Roman provincial Æ assarion, 2.88 g, 16.6 mm, 7 h.
    Moesia Inferior, Marcianopolis, AD 218-222.
    Obv: ΑVΤ Κ Μ ΑVΡ ΑΝΤΩΝΙΝΟC, laureate head, right.
    Rev: ΜΑΡΚΙΑΝΟΠΟΛΙΤΩΝ, Tripod with serpent entwined around central leg.
    Refs: AMNG I 916; Varbanov 1425; Moushmov 653; H&J 6.26.47.1.


    As I note in a previous thread, Apollo chased the serpent-god Python from Mount Parnassus, slew the creature with his arrow, placed his bones into a tripod cauldron and deposited them into his new temple.[9]

    Lastly, the association of the coin with the Pythian games is explicitly expressed by the inscription ΠVΘΙΑ (Pythia) inscribed in the fields flanking the tripod.

    Coins were issued for the Pythian games by other cities in the Roman provincial series, such as this one from Emesa owned by @ancientone , which depicts a prize urn.

    Post your coins depicting athletic games and contests, comments, or anything you feel is relevant!

    ~~~

    1. Ovid. Metamorphoses 1.445-6. Hugo Magnus. Gotha (Germany). Friedr. Andr. Perthes. 1892.

    2. Dryden, John, and John Sargeaunt. The Poems of John Dryden. H. Frowde, Oxford University Press, 1910, p. 436.

    3. Ancient Olympics, ancientolympics.arts.kuleuven.be/eng/TB002EN.html.

    4. Kampmann, Ursula. The Prize-Crowns of Philippopolis: How Caracalla in 214 AD Established Pythian Games for the Apollo of Delphi in Philippopolis, www.moneymuseum.com/en/archive/the-prize-crowns-of-philippopolis-345.

    5. Ancient Olympics, op. cit.

    6. Lucian. The Works of Lucian, from the Greek, by Thomas Francklin. Vol. 2, Printed for T. Cadell, 1780, p. 278.

    7. The Greek Anthology 9.357. W.R. Paton. Vol. 3, William Heinemann Ltd., 1917, pp 190-191.

    8. Ibid, p. 191.

    9. Hyginus (2nd c. AD?), Fabulae: 140 in Trzaskoma, Stephen M., and R. Scott. Smith. Apollodorus' Library and Hyginus' Fabulae: Two Handbooks of Greek Mythology. Hackett Publishing, 2007, p. 146.
     
    Last edited: May 23, 2020
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  3. ominus1

    ominus1 Well-Known Member

    ..wow!...i've looked at a lot of provincials with that type reverse, but had NO idea what it was about...kool info RC! :)
     
    Roman Collector likes this.
  4. JulesUK

    JulesUK Well-Known Member

    Delphi is on my bucket list of places to visit. Was so close to going this year but alas.......
    Great post RC.
     
  5. Bing

    Bing Illegitimi non carborundum Supporter

  6. dougsmit

    dougsmit Member Supporter

    It appears that Perinthus, Thrace, was successful in both the Actaian (left) and Pythian (right) games the year this Septimius Severus AE30 was issued. There is a lot going on under and on this table.
    pi0780bb1874.jpg
     
  7. svessien

    svessien Senior Member

    5D7AEA0D-FCD2-4D95-8FFF-EA83FED8D1D4.jpeg

    VALERIAN

    AD 253-260

    AE Hexassarion. 18.8g, 27mm

    MINTED: CILICIA, Anazarbus, CY 272 (AD 253/4)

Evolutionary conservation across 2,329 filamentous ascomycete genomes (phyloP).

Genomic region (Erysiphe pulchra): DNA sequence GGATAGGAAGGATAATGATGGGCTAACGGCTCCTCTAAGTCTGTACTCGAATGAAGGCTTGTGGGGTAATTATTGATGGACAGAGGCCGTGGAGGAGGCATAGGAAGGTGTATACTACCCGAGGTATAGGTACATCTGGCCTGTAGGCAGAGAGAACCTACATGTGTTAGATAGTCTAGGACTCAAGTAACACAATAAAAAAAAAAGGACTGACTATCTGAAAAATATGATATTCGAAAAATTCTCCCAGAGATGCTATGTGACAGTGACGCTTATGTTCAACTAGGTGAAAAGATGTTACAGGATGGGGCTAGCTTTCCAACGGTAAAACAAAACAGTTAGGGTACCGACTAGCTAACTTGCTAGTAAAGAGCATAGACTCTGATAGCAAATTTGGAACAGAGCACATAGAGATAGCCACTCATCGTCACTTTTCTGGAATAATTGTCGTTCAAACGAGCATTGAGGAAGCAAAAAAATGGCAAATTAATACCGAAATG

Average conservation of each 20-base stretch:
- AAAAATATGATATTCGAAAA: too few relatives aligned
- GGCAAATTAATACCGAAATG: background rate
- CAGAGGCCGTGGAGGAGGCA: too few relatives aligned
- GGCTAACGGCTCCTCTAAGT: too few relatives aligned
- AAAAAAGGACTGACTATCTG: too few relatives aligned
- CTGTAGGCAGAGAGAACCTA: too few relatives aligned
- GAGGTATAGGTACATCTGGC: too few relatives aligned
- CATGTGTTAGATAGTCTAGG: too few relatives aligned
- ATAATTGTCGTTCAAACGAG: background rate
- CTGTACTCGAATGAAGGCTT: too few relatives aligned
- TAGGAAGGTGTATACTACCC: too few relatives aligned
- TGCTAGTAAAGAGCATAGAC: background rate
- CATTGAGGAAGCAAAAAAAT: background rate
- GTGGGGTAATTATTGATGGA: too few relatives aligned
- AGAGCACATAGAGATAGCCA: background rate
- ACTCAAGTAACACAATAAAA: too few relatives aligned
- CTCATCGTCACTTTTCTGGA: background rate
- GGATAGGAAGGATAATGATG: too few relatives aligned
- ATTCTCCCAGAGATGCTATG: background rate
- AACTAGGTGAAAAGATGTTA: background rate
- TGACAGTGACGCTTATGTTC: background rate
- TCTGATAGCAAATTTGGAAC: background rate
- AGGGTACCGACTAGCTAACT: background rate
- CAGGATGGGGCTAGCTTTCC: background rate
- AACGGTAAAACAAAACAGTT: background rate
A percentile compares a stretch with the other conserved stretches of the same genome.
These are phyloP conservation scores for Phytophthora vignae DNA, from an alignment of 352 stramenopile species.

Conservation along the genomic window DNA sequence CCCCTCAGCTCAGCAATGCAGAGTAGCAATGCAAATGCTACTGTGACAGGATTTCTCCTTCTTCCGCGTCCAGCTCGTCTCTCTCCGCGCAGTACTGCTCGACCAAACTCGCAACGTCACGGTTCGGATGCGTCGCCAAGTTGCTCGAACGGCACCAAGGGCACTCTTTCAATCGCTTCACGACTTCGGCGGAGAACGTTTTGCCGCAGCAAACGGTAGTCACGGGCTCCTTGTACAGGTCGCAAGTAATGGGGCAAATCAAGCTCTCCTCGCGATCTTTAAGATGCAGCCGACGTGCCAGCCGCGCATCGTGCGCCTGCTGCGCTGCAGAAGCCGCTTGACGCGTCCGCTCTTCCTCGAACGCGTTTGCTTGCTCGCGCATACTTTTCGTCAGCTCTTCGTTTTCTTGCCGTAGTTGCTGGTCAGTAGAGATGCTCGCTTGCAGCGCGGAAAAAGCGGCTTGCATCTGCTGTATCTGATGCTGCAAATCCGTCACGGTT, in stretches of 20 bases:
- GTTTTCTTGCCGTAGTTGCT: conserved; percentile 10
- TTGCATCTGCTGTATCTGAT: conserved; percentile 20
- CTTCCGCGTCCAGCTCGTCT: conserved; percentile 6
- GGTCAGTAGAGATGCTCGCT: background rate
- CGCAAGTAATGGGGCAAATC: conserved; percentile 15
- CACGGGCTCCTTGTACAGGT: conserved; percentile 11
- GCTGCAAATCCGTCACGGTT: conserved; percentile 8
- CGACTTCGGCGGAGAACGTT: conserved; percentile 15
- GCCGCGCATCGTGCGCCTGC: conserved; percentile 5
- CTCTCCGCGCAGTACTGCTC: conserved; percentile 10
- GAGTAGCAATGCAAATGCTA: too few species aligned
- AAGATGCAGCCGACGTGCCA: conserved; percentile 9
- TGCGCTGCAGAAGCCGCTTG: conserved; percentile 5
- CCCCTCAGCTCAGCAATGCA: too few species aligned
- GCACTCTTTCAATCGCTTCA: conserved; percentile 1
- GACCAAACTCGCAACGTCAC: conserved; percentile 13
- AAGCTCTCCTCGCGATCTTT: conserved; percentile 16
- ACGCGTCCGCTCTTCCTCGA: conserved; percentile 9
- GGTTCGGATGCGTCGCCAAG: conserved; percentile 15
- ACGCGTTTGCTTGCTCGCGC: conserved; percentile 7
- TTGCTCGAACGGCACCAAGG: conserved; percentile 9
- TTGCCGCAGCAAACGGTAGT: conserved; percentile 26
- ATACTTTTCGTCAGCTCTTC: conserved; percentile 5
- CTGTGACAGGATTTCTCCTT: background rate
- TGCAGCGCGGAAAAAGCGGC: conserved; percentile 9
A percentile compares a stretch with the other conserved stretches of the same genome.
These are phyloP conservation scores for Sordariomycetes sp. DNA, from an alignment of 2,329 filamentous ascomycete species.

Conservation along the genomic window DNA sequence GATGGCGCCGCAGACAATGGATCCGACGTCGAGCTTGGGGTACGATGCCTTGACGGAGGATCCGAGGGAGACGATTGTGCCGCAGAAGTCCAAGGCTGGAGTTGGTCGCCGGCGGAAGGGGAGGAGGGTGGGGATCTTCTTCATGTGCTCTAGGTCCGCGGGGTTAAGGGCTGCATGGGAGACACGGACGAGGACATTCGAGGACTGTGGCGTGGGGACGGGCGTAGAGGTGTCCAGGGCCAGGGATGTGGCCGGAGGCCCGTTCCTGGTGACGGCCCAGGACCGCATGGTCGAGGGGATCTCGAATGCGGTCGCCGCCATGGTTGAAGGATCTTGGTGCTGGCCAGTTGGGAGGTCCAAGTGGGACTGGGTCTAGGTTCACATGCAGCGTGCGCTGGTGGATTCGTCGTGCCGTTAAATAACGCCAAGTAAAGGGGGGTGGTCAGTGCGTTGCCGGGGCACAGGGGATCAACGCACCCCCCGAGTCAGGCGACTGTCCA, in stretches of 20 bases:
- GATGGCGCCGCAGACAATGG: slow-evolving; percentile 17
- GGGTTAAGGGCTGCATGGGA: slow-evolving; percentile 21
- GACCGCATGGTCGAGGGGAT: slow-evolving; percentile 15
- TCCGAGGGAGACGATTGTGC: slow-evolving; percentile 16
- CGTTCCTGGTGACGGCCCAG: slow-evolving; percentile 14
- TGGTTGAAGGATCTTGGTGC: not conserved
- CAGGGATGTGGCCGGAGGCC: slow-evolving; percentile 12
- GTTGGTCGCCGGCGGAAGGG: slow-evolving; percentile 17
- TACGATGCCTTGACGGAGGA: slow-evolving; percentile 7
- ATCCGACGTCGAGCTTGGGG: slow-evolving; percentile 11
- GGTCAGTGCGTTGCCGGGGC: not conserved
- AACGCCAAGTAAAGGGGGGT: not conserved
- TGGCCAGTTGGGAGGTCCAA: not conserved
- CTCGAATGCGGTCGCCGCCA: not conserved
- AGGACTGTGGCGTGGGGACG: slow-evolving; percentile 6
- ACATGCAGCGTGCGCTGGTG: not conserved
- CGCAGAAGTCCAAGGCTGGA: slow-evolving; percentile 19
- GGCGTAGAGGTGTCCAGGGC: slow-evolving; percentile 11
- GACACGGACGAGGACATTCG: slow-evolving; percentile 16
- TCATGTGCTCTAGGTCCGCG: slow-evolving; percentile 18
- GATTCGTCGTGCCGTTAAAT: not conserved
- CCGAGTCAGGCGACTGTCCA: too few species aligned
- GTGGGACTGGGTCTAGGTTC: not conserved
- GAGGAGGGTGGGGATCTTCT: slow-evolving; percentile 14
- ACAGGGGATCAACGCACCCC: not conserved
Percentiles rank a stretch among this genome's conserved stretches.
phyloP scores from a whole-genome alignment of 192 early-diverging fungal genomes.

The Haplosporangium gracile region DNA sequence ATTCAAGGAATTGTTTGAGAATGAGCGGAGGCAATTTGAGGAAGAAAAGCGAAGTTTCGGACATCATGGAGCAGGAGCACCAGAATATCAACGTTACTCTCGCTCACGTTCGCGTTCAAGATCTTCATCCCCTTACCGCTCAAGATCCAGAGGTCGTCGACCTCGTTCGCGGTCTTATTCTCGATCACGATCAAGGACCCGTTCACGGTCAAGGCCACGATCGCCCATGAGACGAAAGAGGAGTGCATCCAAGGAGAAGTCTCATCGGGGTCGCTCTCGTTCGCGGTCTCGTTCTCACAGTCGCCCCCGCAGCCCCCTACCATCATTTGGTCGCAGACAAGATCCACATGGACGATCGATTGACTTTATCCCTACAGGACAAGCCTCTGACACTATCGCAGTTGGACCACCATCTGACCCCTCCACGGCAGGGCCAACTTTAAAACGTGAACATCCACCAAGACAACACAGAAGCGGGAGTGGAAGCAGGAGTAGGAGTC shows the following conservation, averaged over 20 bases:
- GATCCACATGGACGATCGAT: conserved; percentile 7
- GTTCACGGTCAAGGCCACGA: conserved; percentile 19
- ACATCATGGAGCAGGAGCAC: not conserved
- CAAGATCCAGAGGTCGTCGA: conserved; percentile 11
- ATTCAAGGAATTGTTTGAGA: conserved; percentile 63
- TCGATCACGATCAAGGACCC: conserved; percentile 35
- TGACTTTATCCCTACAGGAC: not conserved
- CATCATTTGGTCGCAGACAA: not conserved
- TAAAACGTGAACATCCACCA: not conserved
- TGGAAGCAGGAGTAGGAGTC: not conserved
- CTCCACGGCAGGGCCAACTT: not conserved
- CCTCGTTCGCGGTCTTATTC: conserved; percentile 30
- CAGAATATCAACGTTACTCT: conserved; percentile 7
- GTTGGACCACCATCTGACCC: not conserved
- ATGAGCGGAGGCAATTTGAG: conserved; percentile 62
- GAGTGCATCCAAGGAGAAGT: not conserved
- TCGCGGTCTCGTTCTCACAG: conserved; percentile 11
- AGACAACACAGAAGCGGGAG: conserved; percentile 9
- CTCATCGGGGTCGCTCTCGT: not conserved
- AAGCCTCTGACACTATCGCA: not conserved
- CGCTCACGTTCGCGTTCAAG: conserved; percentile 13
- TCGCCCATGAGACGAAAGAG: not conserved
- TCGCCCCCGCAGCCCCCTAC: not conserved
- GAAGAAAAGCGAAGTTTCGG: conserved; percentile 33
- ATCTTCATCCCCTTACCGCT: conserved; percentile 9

REF: SNG Levante 1518-20
    OBVERSE: AVT K M ΛIK OV-AΛЄPIANOC CЄ, laureate, draped and cuirassed bust right.

    REVERSE: Six agonistic prize urns, A M K above, (Γ) ЄT BOC Γ between, ANAΞAP/BOY in exergue in two lines.


    Anazarbus appears to have made a grand slam during the reign of Valerian. Six prize urns!
    Minotaur Ancient coins writes about this issue:

    «Sporting festivals and games were of great importance to the civic and religious life of the eastern Roman provinces. In cities such as Tarsus and Anazarbus in Cilicia, the prestige associated with their hosting such games was such that their coinage often featured agonistic reverses (agōn in Ancient Greece referred to a stadium or to sporting competitions). Amongst the variety of types are to be found those depicting the crown of the demiourgos (who organized the games), the gymnasiarch (who officiated), competing athletes, and agonistic urns (or prize crowns as they are sometimes called). This particular coin features six prize urns.
    The legend A M K on the reverse abbreviates in Greek the declaration that the city of Anazarbus was "first", "greatest", and "most beautiful". Its rival in the region, Tarsus, also used A M K on their coins.»

    This must be the ancient equivalent of the modern proof Olympic Games coins.
     
  8. Shea19

    Shea19 Supporter! Supporter

    Great post as usual, RC. I don’t have any coins to share, but I can share a few photos that I took of some of the Pythian Games sites when I was in Delphi a few years ago. I highly, highly recommend that anyone visiting Greece should spend a day in Delphi, without question one of the most beautiful places I’ve ever been.

    Here is the stadium where many of the events and races took place:
    3CC6B884-8AFB-49A3-8D8A-9D48AF255135.jpeg
    F5EED16D-ECC0-433D-B4CB-056FE9FCDF90.jpeg


    And this is the amphitheater where the musical contests were held (the ruins of the Temple of Apollo are to the left just below the theater).

    551CE5F9-2BAD-4818-9DFC-FBBA4985F89D.jpeg
     
  9. Whenever I think I might have fairly decent knowledge of ancient times and coins I read a fantastic post like this and I realize I'm a grasshopper.
     
  10. Roman Collector

    Roman Collector Supporter! Supporter

    Wow! What an opportunity to immerse yourself in the ancient world! Great photos, @Shea19 .
     
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  11. FitzNigel

    FitzNigel Medievalist Supporter

    I need to do a little more digging into this coin - I know I have some additional notes written somewhere, but not sure where at the moment...
    Anc-10-R4-k0198-Caracalla-Thrace-AE35-Perinthus-2487regvar1.jpg Provincial Rome - Thrace
    Caracalla, r. 198-217 A.D.
    Perinthus, AE 35 Medallion, 35.30 mm x 26.52 grams